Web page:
PJM will be watching every GOP congressman who tried to campaign on Tea Party/conservative bona fides, keeping a scorecard, and pressing them when any vote contradicts their promises. Look out for our “Nothing Washes Over” project in the future.
For now, as the new Republican House and somewhat redder Senate is sworn in this week, it is perhaps germane to look back at the lame duck session so recently concluded. For all the posturing of the Republican Party after the election, it’s pretty clear they got their heads handed to them on a slew of issues. There were a couple of significant victories, however.
This was an absolute dog of a bill, all 12 of the appropriations bills that should have been passed in September ground into a nasty-looking sausage filled with about $8.3 billion in earmarks. The Republicans managed to hang together on this one and it went down in flames, with Senate Majority Leader Harry Reid withdrawing it without so much as a vote.
Unlike a lot of commentators, I won’t refer to this as the extension of tax cuts. These have been the tax rates for 10 years, so had they expired it would have been the largest tax increase in American history. Call this one a draw. Yes, the rates will remain the same for the next two years, but President Barack Obama manged to get an extension of jobless benefits and several other “stimulus” provisions in there as well. Additionally, it only extends the rates for two years — which is hardly the kind of certainty industry needs, to say nothing of American families.
A loss. Many Republicans argued, probably correctly, that the treaty gives far more to Russia than it does to us. Yes, it limits strategic warheads to just 1,550 each, but it does nothing for the tactical nukes intended for battlefield use — of which Russia has far more than we do. Additionally, it allows for only 18 inspections a year. It’s also a bit of an open secret that Russia’s Soviet-era missile fleet is in poor repair. It’s hard to understand why a strategic arms reduction treaty was needed at this juncture. Moreover, the Russians are notorious for breaking treaties, and short of war, which we are unlikely to start over this, there’s very little we can do to force them to abide by a treaty.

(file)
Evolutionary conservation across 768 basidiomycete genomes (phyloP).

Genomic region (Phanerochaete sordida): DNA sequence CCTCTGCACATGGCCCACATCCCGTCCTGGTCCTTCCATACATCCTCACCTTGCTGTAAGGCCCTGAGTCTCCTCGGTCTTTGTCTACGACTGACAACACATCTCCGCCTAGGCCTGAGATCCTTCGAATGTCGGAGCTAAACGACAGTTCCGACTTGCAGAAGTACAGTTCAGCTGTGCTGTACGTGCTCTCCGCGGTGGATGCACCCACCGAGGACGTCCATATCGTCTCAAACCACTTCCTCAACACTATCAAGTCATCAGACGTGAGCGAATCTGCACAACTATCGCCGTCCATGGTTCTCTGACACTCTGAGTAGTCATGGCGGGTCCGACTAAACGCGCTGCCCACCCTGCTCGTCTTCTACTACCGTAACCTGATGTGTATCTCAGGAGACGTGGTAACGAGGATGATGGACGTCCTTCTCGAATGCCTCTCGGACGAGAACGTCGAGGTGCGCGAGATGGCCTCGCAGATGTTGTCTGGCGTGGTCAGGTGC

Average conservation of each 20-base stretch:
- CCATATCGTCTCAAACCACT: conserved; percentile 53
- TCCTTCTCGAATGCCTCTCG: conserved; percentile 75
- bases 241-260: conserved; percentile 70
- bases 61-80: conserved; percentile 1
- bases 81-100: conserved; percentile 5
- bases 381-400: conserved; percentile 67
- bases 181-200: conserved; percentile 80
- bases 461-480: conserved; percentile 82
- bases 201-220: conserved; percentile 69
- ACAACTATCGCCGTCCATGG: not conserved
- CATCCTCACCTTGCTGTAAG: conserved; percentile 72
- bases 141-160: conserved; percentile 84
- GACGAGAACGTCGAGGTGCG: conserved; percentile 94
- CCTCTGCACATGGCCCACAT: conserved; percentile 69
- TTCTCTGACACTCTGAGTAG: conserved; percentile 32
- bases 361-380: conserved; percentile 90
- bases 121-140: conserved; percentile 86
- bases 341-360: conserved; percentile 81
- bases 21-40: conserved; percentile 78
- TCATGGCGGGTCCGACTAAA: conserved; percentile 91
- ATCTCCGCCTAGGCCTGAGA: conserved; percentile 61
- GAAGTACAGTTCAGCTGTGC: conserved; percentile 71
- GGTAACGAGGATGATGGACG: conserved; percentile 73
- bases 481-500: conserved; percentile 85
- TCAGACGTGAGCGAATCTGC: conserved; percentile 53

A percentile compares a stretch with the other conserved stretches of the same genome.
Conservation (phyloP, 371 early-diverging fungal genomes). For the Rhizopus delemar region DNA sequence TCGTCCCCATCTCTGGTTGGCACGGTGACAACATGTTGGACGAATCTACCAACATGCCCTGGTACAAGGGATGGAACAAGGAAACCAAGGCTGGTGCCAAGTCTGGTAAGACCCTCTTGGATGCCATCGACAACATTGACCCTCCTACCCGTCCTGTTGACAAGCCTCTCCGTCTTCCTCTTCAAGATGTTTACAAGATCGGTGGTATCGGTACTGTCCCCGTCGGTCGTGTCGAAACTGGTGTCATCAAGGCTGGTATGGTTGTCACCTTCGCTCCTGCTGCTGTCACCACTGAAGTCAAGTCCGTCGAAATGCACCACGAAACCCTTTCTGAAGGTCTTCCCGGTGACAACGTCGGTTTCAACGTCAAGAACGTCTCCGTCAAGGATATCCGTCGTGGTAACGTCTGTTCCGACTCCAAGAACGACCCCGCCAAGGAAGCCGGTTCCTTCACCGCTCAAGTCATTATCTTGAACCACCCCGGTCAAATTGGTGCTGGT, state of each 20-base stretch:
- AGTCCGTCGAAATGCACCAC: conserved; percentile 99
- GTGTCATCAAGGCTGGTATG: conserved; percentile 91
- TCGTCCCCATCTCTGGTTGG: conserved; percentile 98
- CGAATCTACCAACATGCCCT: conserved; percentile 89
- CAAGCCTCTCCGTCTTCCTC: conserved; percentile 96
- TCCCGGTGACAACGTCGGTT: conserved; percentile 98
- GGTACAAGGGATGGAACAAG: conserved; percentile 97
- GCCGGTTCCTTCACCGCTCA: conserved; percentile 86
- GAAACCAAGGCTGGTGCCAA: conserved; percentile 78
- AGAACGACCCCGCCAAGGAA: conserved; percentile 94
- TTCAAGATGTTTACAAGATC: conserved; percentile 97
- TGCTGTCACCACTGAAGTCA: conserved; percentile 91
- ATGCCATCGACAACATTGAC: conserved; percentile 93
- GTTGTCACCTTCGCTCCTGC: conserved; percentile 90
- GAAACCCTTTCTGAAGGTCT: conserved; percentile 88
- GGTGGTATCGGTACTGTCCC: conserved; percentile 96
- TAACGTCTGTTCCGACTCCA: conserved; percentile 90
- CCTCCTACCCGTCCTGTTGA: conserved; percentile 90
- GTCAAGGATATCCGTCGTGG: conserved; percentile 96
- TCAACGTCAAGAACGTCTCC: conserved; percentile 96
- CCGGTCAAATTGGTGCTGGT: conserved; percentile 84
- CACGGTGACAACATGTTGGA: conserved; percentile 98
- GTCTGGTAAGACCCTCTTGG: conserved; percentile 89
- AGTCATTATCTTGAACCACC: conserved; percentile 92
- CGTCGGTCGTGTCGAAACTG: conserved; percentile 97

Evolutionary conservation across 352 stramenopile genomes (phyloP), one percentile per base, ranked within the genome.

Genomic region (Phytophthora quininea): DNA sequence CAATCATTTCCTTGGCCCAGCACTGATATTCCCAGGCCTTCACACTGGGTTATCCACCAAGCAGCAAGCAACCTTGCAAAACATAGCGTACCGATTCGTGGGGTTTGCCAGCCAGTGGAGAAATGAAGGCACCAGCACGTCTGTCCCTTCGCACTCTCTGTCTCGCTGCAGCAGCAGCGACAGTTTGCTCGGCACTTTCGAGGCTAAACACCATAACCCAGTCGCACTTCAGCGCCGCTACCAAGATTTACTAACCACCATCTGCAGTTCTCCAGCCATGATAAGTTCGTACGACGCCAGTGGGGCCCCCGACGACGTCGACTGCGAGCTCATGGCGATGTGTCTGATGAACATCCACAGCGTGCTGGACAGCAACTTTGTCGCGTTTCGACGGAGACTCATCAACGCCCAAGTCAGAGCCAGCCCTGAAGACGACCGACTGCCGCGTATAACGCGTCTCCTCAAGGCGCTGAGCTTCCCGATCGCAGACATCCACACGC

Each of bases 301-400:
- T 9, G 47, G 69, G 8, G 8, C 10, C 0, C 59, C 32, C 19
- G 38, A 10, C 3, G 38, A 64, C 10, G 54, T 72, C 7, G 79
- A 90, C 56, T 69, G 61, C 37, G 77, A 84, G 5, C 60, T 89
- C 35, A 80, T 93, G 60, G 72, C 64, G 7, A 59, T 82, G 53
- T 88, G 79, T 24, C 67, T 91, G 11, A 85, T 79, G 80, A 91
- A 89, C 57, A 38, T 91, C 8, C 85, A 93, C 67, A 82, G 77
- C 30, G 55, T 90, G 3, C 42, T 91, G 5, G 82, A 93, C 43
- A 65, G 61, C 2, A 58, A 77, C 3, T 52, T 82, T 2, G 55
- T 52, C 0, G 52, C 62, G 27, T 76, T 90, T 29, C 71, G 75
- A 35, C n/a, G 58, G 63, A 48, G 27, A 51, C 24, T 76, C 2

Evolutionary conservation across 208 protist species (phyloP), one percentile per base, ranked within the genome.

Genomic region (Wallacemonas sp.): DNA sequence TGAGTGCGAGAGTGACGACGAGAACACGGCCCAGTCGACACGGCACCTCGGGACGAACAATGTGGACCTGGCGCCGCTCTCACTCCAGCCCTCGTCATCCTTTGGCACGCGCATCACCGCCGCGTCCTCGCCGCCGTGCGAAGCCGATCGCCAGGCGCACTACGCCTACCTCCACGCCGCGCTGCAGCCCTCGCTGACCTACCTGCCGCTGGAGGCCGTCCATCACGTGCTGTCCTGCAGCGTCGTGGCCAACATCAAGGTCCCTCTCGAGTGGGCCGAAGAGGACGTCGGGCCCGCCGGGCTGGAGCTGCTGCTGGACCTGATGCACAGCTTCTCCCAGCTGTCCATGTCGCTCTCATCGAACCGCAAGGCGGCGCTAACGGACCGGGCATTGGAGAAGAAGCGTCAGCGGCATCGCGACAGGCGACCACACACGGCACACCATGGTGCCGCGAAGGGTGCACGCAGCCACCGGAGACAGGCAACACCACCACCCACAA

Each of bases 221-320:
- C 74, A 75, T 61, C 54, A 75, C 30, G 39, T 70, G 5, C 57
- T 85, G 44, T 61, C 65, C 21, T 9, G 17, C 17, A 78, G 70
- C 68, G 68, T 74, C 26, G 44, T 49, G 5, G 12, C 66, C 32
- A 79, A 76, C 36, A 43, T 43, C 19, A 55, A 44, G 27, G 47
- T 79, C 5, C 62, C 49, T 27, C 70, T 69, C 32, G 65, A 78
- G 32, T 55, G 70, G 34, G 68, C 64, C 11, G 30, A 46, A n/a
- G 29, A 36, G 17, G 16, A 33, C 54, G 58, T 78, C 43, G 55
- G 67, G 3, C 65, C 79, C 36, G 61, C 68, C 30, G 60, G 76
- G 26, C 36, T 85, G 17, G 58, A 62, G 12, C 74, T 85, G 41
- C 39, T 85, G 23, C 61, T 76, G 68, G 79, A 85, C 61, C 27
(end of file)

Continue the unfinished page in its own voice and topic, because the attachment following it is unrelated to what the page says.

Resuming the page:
Another loss. This particularly bad bill gives more authority to the United States Department of Agriculture to conduct inspections and levy fines on small producers. The United States already has the safest food supply in the world, and this bill does precisely nothing to make it safer; it just adds layer after layer of burdensome, expensive legislation to small farmers who are already staggering under the cost of doing business.
Don‘t Ask, Don‘t Tell
A loss, I suppose, but a sustainable one — call it a draw. The DADT policy was stupid when it was enacted by President Bill Clinton, and it’s been stupid ever since. The Republicans who voted for this can at least say they’ve ended a policy which never kept gays out of the military, just forced them to commit a federal crime in order to serve. If it turns out the new policy affects combat readiness then it can be revisited. In the meantime, from a political standpoint, neither side gained or lost much with this one.
A win, a big win. More like a nightmare, the DREAM act was a back door amnesty for illegal aliens. It would have allowed illegals who came here with their parents before they were 16 to apply for legal status after spending two years in the military — or college. Few Republicans had any issue with the former condition, but many did with the latter. The big problem with the act was it would allow them to bring their families here legally as well. Meaning hundreds of thousands, or millions, of illegals would suddenly be legal.
A loss. School districts nationwide, often already facing huge budget cuts, are now stuck with more regulations which will drive up costs. As PJM reported late last month, it is a welfare expansion, adding $4.5 billion to the cost of school lunches, and the six cents per meal additional funding it adds will not cover the expenses of the school districts. It also gives the federal government the power to enroll children in the school free and reduced price lunch programs automatically using state Medicaid rolls, without so much as asking their parents if they want them in the programs at all.
Final tally: 4-2 Democrats, with two draws. There were actually several other wins for Obama, a couple of them regulatory — including the nightmare of FCC control of the Internet — but these are the big ones. Fortunately the Republicans are in better shape to oppose some of this for the next two years, and may be able to repair or at least mitigate some of the damage these bills will cause.
But they’ve got to do better than they did during the lame duck session. And we’ll be seeing to that.